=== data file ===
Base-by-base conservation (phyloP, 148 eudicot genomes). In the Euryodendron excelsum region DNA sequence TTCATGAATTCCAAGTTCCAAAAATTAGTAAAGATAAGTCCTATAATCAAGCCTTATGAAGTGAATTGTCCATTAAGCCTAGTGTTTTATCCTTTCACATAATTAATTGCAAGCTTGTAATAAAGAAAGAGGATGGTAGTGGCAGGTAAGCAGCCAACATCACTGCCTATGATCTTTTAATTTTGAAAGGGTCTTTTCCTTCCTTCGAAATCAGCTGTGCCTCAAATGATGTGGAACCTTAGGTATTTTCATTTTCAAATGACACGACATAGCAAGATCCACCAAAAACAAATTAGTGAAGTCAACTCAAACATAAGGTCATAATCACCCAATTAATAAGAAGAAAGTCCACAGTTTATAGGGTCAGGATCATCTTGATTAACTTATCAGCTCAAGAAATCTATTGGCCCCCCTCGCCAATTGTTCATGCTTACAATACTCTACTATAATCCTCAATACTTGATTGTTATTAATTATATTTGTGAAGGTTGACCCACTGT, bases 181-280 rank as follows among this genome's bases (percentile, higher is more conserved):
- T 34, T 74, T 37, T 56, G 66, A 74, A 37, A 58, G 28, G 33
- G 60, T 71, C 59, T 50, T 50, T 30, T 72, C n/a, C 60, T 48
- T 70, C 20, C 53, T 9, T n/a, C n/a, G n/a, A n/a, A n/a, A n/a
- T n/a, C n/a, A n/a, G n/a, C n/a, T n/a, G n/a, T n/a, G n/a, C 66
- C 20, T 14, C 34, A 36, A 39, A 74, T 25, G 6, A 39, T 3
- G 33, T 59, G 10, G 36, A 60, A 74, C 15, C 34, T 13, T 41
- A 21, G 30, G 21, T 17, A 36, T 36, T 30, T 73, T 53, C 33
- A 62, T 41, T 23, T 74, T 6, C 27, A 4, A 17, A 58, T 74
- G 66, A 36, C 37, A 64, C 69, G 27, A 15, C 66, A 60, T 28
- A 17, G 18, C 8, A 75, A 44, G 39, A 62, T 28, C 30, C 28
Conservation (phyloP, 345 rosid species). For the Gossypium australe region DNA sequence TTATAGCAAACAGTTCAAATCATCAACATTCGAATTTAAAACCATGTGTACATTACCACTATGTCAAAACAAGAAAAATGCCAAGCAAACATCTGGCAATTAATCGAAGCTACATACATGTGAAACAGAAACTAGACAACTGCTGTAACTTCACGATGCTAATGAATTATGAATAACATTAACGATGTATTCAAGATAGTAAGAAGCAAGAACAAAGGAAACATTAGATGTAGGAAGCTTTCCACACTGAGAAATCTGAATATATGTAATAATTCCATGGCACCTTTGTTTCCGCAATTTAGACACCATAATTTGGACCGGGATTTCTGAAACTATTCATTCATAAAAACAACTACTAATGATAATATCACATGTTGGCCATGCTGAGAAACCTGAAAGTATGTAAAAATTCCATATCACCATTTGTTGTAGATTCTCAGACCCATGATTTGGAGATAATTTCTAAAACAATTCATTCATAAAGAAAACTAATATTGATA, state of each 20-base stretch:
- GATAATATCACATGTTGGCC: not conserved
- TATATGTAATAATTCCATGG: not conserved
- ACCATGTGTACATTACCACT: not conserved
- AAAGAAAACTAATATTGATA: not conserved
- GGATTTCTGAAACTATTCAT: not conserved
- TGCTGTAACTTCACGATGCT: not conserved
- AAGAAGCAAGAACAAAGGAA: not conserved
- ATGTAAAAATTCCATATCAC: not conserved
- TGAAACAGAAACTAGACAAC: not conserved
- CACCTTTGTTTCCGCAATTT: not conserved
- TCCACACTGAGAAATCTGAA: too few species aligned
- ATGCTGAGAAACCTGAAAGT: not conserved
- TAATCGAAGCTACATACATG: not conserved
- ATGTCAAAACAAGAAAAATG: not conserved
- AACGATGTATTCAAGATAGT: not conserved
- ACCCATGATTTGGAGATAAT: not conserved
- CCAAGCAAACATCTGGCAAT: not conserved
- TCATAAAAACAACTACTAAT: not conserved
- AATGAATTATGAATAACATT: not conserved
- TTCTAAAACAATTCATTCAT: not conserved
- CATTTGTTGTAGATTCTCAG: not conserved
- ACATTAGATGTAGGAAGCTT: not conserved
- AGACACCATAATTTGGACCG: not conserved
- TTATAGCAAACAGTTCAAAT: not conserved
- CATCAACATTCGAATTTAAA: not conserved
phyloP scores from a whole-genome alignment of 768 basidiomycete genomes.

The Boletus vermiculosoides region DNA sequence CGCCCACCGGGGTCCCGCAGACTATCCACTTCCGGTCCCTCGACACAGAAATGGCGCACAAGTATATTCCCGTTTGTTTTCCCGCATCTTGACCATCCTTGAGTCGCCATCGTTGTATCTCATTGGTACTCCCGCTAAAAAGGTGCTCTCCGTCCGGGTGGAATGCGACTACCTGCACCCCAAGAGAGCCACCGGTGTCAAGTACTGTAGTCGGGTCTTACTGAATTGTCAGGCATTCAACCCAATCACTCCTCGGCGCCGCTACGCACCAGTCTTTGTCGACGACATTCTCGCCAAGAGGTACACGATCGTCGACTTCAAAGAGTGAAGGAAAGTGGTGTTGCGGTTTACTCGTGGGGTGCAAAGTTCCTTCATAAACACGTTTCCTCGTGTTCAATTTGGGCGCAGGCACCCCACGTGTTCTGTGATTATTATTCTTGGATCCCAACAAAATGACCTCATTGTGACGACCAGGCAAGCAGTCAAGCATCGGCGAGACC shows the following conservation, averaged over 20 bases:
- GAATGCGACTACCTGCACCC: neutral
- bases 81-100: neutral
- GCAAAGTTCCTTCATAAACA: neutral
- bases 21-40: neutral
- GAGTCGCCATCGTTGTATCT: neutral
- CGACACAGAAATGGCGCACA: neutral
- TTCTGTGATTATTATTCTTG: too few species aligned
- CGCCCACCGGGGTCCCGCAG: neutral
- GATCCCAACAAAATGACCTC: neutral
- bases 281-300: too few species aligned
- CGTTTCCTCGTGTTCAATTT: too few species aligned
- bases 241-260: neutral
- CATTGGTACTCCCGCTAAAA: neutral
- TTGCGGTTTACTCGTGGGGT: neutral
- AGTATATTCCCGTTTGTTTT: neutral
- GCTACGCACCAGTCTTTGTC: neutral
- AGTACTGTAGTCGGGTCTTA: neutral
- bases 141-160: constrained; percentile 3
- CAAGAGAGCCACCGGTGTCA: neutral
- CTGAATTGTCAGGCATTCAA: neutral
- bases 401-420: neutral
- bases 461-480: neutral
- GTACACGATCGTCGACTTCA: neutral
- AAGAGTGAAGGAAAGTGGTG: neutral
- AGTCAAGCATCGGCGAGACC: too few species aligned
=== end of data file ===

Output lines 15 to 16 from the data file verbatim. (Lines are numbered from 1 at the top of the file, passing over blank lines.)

- ACCATGTGTACATTACCACT: not conserved
- AAAGAAAACTAATATTGATA: not conserved